Makeup Artistry Schools in Minnesota
Browse our directory of makeup artistry schools in Minnesota, or skip ahead to learn about the state's makeup artistry licensing requirements and job outlook.
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- The average salary for makeup artists in Minnesota is $48,428 ($23.28/hour). This is higher than the national average of $47,917 ($23.04/hour).
- There is a predicted 7% job increase between 2016 – 2026 for cosmetologists, including makeup artists. This is lower than the expected national growth of 9%.
Some people find they are drawn to color cosmetics from the time they are very young. They love applying makeup on themselves and their friends, and checking out new cosmetic products in the department stores and magazines. As you get older, you may wish to find a career that allows you to turn your passion into a way to earn a living. If you want a career as a makeup artist, contact schools in your area to learn more today! Makeup artists have many directions they can take their careers in in the state of Minnesota. Some makeup artists specialize in the application of makeup for stage and film, producing characters that terrify and horrify, making actors look much older than they really are, and other special effects.
Some work in television studios, helping the talent and guests look their best on air, which isn't the same as makeup for everyday life. Others work in department stores, representing a particular line of cosmetics and using them to freshen up customer's looks or create a completely new look. Still others work in spas and salons, providing makeup services to clients after a day of other beauty services, or to create a special look for a special event. Some specialize in makeup for bridal parties, or fashion and photo shoots.
State License Requirements
The state of Minnesota does not require makeup artists to hold a specific license. But potential employers and clients may want to see that you hold a valid certificate in makeup artistry, so it can only help your career if you attend makeup artistry school.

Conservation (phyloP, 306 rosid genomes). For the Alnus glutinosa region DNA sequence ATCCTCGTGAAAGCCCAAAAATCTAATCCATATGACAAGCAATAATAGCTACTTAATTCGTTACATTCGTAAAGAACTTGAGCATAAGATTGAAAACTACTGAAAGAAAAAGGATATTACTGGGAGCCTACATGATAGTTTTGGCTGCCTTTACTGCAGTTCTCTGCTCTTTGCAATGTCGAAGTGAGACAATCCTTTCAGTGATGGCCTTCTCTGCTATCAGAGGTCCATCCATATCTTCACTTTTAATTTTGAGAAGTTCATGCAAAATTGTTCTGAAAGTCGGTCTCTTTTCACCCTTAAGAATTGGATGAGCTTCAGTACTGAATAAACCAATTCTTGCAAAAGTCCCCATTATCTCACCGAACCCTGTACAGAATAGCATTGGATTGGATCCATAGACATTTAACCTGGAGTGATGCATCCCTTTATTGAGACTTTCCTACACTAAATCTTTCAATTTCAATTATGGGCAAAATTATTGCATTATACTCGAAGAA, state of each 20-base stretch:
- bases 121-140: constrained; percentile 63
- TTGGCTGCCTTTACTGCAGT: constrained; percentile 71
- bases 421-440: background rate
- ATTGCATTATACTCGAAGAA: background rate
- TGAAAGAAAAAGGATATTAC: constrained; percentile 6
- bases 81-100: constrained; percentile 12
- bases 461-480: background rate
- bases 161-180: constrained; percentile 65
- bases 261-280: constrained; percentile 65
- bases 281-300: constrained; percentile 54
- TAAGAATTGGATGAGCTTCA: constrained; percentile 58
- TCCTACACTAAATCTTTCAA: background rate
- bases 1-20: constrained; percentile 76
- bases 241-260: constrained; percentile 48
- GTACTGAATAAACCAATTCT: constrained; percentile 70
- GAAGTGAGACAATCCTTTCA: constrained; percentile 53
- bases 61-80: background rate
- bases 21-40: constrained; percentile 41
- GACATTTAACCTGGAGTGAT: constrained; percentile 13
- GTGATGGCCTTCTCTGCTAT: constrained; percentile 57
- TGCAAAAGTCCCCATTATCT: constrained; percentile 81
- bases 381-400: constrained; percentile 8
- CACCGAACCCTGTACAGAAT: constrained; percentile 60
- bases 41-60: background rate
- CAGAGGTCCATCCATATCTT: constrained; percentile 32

Schools of cosmetology, hair dressing, and hair styling offer certificates in makeup artistry. Usually, these programs take about six-to-eight months to complete. Some of the larger cosmetic manufacturers offer training in the use of their cosmetics exclusively, and these training programs are shorter in duration. If you decide to do a full program towards your certification in makeup artistry, you will learn about the anatomy and physiology of skin and nails, and diseases that affect them. Of course you will learn about the many cosmetic products and pigments used by makeup artists, and how to correctly use the tools of the trade to apply them. There will be instruction in choosing the best makeup colors for different skin, hair, and eye colors, and makeup applications that flatter different facial shapes and facial features. You'll learn about applying bridal makeup and makeup for stage, film, and television, as well as for fashion and photo shoots which require you to follow someone else's (the fashion designer or photographer's) vision. There will also be instruction on sanitizing and sterilizing pigments and tools, as well as about the business of makeup artistry. There may even be courses in marketing your services, where you'll learn how to create a website, develop attractive brochures and business cards, and writing your resume.